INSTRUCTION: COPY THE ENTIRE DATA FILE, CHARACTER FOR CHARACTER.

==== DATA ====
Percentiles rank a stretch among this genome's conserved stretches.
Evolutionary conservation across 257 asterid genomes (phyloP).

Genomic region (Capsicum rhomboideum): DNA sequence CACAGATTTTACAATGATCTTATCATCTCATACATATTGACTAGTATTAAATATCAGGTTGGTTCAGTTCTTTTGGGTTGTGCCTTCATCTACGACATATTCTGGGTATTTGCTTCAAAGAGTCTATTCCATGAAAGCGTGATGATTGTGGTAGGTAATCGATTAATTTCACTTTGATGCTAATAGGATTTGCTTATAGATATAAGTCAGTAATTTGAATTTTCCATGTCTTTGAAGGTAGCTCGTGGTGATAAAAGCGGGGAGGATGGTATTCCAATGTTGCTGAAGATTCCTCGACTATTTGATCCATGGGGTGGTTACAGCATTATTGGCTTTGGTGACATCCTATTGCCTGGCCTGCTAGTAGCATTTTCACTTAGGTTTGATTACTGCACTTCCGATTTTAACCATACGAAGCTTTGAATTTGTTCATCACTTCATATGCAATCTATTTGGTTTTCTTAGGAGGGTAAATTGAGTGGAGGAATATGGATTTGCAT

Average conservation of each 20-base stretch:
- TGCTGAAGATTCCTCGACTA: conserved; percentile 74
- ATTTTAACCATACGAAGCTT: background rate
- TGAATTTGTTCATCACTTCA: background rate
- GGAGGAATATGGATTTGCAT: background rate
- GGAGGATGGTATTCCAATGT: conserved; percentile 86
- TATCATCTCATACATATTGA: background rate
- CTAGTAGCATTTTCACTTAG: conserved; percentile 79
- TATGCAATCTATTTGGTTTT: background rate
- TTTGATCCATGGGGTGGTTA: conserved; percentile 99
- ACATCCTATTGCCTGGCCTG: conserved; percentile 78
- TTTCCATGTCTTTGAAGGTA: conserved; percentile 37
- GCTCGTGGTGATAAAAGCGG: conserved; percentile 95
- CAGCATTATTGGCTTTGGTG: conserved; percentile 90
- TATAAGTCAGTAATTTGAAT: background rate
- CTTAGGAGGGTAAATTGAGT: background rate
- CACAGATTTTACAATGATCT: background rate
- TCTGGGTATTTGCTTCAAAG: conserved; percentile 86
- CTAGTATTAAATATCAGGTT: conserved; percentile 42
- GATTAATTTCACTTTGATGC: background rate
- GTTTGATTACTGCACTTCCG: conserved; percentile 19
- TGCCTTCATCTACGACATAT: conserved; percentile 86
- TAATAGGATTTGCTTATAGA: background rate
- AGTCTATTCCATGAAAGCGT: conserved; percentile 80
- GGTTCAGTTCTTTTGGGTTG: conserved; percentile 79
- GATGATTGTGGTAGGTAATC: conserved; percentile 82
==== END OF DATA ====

Percentiles rank a stretch among this genome's conserved stretches.
Evolutionary conservation across 257 asterid genomes (phyloP).

Genomic region (Capsicum rhomboideum): DNA sequence CACAGATTTTACAATGATCTTATCATCTCATACATATTGACTAGTATTAAATATCAGGTTGGTTCAGTTCTTTTGGGTTGTGCCTTCATCTACGACATATTCTGGGTATTTGCTTCAAAGAGTCTATTCCATGAAAGCGTGATGATTGTGGTAGGTAATCGATTAATTTCACTTTGATGCTAATAGGATTTGCTTATAGATATAAGTCAGTAATTTGAATTTTCCATGTCTTTGAAGGTAGCTCGTGGTGATAAAAGCGGGGAGGATGGTATTCCAATGTTGCTGAAGATTCCTCGACTATTTGATCCATGGGGTGGTTACAGCATTATTGGCTTTGGTGACATCCTATTGCCTGGCCTGCTAGTAGCATTTTCACTTAGGTTTGATTACTGCACTTCCGATTTTAACCATACGAAGCTTTGAATTTGTTCATCACTTCATATGCAATCTATTTGGTTTTCTTAGGAGGGTAAATTGAGTGGAGGAATATGGATTTGCAT

Average conservation of each 20-base stretch:
- TGCTGAAGATTCCTCGACTA: conserved; percentile 74
- ATTTTAACCATACGAAGCTT: background rate
- TGAATTTGTTCATCACTTCA: background rate
- GGAGGAATATGGATTTGCAT: background rate
- GGAGGATGGTATTCCAATGT: conserved; percentile 86
- TATCATCTCATACATATTGA: background rate
- CTAGTAGCATTTTCACTTAG: conserved; percentile 79
- TATGCAATCTATTTGGTTTT: background rate
- TTTGATCCATGGGGTGGTTA: conserved; percentile 99
- ACATCCTATTGCCTGGCCTG: conserved; percentile 78
- TTTCCATGTCTTTGAAGGTA: conserved; percentile 37
- GCTCGTGGTGATAAAAGCGG: conserved; percentile 95
- CAGCATTATTGGCTTTGGTG: conserved; percentile 90
- TATAAGTCAGTAATTTGAAT: background rate
- CTTAGGAGGGTAAATTGAGT: background rate
- CACAGATTTTACAATGATCT: background rate
- TCTGGGTATTTGCTTCAAAG: conserved; percentile 86
- CTAGTATTAAATATCAGGTT: conserved; percentile 42
- GATTAATTTCACTTTGATGC: background rate
- GTTTGATTACTGCACTTCCG: conserved; percentile 19
- TGCCTTCATCTACGACATAT: conserved; percentile 86
- TAATAGGATTTGCTTATAGA: background rate
- AGTCTATTCCATGAAAGCGT: conserved; percentile 80
- GGTTCAGTTCTTTTGGGTTG: conserved; percentile 79
- GATGATTGTGGTAGGTAATC: conserved; percentile 82